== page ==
4. My girls just got them this year at 10 because they have more independence now. But, they got lame-o non-smart phones! I was not signing up for a data plan. They have ipod touches and that seemed to satisfy what they really wanted – the ability to chat and text with friends and check email – of which they get almost none. So, if they’re in wifi they get to do those things, if not, they don’t.
    I think it’s the feeling of having a phone that makes them feel like hot stuff. They rarely use it.

  5. Jessica @peekababy says:

    My 6.5 year old has been asking for a phone as well, because there are kids in his first grade (!) class that have their own phones. As I pick him up to and from school, there is no reason that he will have one in the at all near future. I’m a hold out on all electronics–I have an iPad and an old iPod touch that my kids get to play with sometimes, but he doesn’t have one of his own to access as he chooses. The biggest problem? My kids see how attached their father and I are to our phones and how we always need to have them within arms reach–so when I tell the kiddo he doesn’t need one, I’m sure it sounds suspect. I’m working on disconnecting myself sometimes too, which is probably the lesson that both of us need!

  6. It is a natural part of childhood to want to hurry to the next step. And it is the important work of parenting to put the brakes on that! It’s ok that he wants it, and it’s wonderful that you say no! Keep it up!

  7. It is so funny what kids want these days. I guess everyone seems to have a phone so he wants one too.
    Good luck!

  8. Holly,
    My daughter is only 3 1/2 but judging by how upset she gets when I don’t let her play with my iPhone I can only imagine what I’m in for when she is old enough to ask for a phone of her own. Stay strong mama!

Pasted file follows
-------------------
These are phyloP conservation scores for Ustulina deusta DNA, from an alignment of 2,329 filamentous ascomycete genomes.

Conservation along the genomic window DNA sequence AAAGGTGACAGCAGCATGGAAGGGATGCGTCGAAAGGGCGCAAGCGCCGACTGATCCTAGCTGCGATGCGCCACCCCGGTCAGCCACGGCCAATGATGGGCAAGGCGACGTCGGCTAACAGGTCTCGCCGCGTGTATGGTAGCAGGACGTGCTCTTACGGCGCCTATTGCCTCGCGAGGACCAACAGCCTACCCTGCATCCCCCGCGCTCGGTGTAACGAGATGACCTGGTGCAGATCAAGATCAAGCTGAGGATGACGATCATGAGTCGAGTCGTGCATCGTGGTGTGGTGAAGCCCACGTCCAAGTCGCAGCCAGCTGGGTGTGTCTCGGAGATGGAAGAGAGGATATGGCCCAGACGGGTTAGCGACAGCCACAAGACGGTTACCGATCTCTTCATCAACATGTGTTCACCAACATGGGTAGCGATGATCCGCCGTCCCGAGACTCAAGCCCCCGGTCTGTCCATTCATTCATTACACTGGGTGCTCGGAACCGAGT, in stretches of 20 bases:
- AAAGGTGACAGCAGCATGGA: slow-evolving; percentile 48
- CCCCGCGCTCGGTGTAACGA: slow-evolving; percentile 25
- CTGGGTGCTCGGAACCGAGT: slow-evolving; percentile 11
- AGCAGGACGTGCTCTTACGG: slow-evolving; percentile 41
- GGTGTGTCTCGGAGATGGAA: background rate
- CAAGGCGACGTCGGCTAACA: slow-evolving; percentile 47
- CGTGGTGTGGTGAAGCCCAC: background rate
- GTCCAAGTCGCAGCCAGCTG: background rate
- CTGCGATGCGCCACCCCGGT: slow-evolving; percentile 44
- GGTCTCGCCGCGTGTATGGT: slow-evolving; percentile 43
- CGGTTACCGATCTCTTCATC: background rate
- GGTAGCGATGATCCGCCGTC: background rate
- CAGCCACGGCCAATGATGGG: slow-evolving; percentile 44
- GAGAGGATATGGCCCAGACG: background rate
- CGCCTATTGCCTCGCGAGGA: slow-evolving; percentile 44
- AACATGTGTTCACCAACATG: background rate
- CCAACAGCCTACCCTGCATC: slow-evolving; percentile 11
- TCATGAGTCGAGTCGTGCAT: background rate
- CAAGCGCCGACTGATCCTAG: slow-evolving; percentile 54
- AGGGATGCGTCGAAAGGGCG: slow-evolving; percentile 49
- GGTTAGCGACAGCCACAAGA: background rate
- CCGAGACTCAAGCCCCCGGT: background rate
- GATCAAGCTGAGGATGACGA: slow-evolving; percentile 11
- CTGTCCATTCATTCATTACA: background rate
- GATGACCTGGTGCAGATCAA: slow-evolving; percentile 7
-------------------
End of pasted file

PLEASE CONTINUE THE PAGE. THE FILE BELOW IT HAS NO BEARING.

Estelle

  9. I have 4th grade twins that talked me into getting them phones because they are starting to go out with their friends on bike rides etcc. I think there is lots of pressure for parents – best to wait to give them a phone when there is a good reason and that they are old enough to understand phone and texting etiquette. I draw the line at giving anyone under 13 a data plan. And when any kid has a data plan – they need to really understand online etiquette because they can start using social network and photosharing with data plans (alough they can mms photos with texting plans..).. Tough stuff!!

  10. Oh, Holly, I really feel for you. For whatever it’s worth, I think you handled it absolutely beautifully, and that you definitely have the strength to stick to your principles. I know you will, and even if your principles shift or circumstances change, I know you’ll have a very good reason for that, too. xoxo

  11. I let my 8yo have an iPhone. Granted, it was my old one, but doesn’t matter. Also doesn’t matter that he had a simple phone that he never used and an ipod touch that he used a lot. He wanted an iPhone. Not because of what he’d do with it. Because his friends have them, and he wants to fit in. So I gave in. His big hanukah present cost me nothing. The best part is that I have not even activated it yet. He hasn’t even noticed. He’s too busy playing with all his other stuff. As he should be I decided to lose that battle and win the war… for now. I know in a year or two that phone won’t lay around forgotten. My boy is stubborn too. He wasn’t going to let himself (or us) enjoy anything till he got it. Glad I had a spare!

    • Well, if you want to get practical, my daughter has my old smashed iPhone but we never activated it either so I don’t really count that. She just uses it to play on.